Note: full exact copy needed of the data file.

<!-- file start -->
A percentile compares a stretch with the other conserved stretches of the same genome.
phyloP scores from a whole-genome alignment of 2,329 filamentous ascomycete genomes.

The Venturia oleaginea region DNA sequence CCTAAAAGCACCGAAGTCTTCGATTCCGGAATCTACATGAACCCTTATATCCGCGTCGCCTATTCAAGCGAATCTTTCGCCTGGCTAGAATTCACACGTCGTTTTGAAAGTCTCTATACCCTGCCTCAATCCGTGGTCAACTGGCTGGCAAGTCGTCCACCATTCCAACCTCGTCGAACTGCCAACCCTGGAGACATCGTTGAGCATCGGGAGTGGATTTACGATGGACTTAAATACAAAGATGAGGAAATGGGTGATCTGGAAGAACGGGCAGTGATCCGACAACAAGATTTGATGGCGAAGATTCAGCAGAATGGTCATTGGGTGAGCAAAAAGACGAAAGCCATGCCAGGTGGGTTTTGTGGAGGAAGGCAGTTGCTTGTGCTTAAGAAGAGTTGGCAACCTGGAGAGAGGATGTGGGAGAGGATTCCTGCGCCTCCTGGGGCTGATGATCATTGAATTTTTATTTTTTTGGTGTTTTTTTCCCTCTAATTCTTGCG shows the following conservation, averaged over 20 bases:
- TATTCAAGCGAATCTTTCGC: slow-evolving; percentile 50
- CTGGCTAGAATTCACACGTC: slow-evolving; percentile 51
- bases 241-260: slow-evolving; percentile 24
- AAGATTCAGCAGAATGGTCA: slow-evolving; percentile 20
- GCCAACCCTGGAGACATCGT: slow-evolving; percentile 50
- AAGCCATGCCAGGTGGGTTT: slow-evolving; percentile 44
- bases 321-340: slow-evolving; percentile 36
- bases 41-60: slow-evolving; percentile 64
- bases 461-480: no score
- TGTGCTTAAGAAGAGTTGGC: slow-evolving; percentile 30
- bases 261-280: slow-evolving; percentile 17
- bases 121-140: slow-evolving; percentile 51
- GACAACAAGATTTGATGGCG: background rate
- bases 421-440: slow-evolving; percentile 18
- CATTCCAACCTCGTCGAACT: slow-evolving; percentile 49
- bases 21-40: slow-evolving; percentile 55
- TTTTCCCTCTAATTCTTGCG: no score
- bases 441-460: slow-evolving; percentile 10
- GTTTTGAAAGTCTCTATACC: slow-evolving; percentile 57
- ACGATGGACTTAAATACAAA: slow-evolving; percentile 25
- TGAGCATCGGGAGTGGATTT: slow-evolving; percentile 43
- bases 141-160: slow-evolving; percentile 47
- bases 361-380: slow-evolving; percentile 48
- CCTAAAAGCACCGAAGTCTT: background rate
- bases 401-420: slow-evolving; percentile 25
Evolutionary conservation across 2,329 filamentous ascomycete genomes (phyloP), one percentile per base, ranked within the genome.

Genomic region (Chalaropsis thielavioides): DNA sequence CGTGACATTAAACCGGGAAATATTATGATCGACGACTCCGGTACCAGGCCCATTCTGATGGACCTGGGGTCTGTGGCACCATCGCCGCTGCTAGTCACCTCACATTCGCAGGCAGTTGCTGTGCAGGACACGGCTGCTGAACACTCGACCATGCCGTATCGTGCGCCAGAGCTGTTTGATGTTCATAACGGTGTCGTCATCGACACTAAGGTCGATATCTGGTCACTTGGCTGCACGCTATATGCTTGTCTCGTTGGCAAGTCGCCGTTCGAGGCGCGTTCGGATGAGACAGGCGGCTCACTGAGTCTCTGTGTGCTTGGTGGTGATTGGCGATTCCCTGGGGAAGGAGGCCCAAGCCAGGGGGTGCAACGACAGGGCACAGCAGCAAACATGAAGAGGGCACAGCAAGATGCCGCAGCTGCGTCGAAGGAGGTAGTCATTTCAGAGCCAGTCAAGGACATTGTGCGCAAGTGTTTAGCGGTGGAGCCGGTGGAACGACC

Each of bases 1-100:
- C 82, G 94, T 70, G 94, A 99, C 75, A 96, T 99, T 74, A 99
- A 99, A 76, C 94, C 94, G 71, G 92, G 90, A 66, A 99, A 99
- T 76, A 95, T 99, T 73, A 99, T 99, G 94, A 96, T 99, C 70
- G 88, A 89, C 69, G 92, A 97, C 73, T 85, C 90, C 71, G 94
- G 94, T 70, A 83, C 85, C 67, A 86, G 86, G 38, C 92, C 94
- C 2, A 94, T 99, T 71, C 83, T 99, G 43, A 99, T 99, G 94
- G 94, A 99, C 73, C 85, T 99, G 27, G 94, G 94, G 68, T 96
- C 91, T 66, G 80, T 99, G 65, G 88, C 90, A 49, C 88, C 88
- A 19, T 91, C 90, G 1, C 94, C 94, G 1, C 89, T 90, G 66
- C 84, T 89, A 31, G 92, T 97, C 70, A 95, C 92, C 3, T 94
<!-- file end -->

A percentile compares a stretch with the other conserved stretches of the same genome.
phyloP scores from a whole-genome alignment of 2,329 filamentous ascomycete genomes.

The Venturia oleaginea region DNA sequence CCTAAAAGCACCGAAGTCTTCGATTCCGGAATCTACATGAACCCTTATATCCGCGTCGCCTATTCAAGCGAATCTTTCGCCTGGCTAGAATTCACACGTCGTTTTGAAAGTCTCTATACCCTGCCTCAATCCGTGGTCAACTGGCTGGCAAGTCGTCCACCATTCCAACCTCGTCGAACTGCCAACCCTGGAGACATCGTTGAGCATCGGGAGTGGATTTACGATGGACTTAAATACAAAGATGAGGAAATGGGTGATCTGGAAGAACGGGCAGTGATCCGACAACAAGATTTGATGGCGAAGATTCAGCAGAATGGTCATTGGGTGAGCAAAAAGACGAAAGCCATGCCAGGTGGGTTTTGTGGAGGAAGGCAGTTGCTTGTGCTTAAGAAGAGTTGGCAACCTGGAGAGAGGATGTGGGAGAGGATTCCTGCGCCTCCTGGGGCTGATGATCATTGAATTTTTATTTTTTTGGTGTTTTTTTCCCTCTAATTCTTGCG shows the following conservation, averaged over 20 bases:
- TATTCAAGCGAATCTTTCGC: slow-evolving; percentile 50
- CTGGCTAGAATTCACACGTC: slow-evolving; percentile 51
- bases 241-260: slow-evolving; percentile 24
- AAGATTCAGCAGAATGGTCA: slow-evolving; percentile 20
- GCCAACCCTGGAGACATCGT: slow-evolving; percentile 50
- AAGCCATGCCAGGTGGGTTT: slow-evolving; percentile 44
- bases 321-340: slow-evolving; percentile 36
- bases 41-60: slow-evolving; percentile 64
- bases 461-480: no score
- TGTGCTTAAGAAGAGTTGGC: slow-evolving; percentile 30
- bases 261-280: slow-evolving; percentile 17
- bases 121-140: slow-evolving; percentile 51
- GACAACAAGATTTGATGGCG: background rate
- bases 421-440: slow-evolving; percentile 18
- CATTCCAACCTCGTCGAACT: slow-evolving; percentile 49
- bases 21-40: slow-evolving; percentile 55
- TTTTCCCTCTAATTCTTGCG: no score
- bases 441-460: slow-evolving; percentile 10
- GTTTTGAAAGTCTCTATACC: slow-evolving; percentile 57
- ACGATGGACTTAAATACAAA: slow-evolving; percentile 25
- TGAGCATCGGGAGTGGATTT: slow-evolving; percentile 43
- bases 141-160: slow-evolving; percentile 47
- bases 361-380: slow-evolving; percentile 48
- CCTAAAAGCACCGAAGTCTT: background rate
- bases 401-420: slow-evolving; percentile 25
Evolutionary conservation across 2,329 filamentous ascomycete genomes (phyloP), one percentile per base, ranked within the genome.

Genomic region (Chalaropsis thielavioides): DNA sequence CGTGACATTAAACCGGGAAATATTATGATCGACGACTCCGGTACCAGGCCCATTCTGATGGACCTGGGGTCTGTGGCACCATCGCCGCTGCTAGTCACCTCACATTCGCAGGCAGTTGCTGTGCAGGACACGGCTGCTGAACACTCGACCATGCCGTATCGTGCGCCAGAGCTGTTTGATGTTCATAACGGTGTCGTCATCGACACTAAGGTCGATATCTGGTCACTTGGCTGCACGCTATATGCTTGTCTCGTTGGCAAGTCGCCGTTCGAGGCGCGTTCGGATGAGACAGGCGGCTCACTGAGTCTCTGTGTGCTTGGTGGTGATTGGCGATTCCCTGGGGAAGGAGGCCCAAGCCAGGGGGTGCAACGACAGGGCACAGCAGCAAACATGAAGAGGGCACAGCAAGATGCCGCAGCTGCGTCGAAGGAGGTAGTCATTTCAGAGCCAGTCAAGGACATTGTGCGCAAGTGTTTAGCGGTGGAGCCGGTGGAACGACC

Each of bases 1-100:
- C 82, G 94, T 70, G 94, A 99, C 75, A 96, T 99, T 74, A 99
- A 99, A 76, C 94, C 94, G 71, G 92, G 90, A 66, A 99, A 99
- T 76, A 95, T 99, T 73, A 99, T 99, G 94, A 96, T 99, C 70
- G 88, A 89, C 69, G 92, A 97, C 73, T 85, C 90, C 71, G 94
- G 94, T 70, A 83, C 85, C 67, A 86, G 86, G 38, C 92, C 94
- C 2, A 94, T 99, T 71, C 83, T 99, G 43, A 99, T 99, G 94
- G 94, A 99, C 73, C 85, T 99, G 27, G 94, G 94, G 68, T 96
- C 91, T 66, G 80, T 99, G 65, G 88, C 90, A 49, C 88, C 88
- A 19, T 91, C 90, G 1, C 94, C 94, G 1, C 89, T 90, G 66
- C 84, T 89, A 31, G 92, T 97, C 70, A 95, C 92, C 3, T 94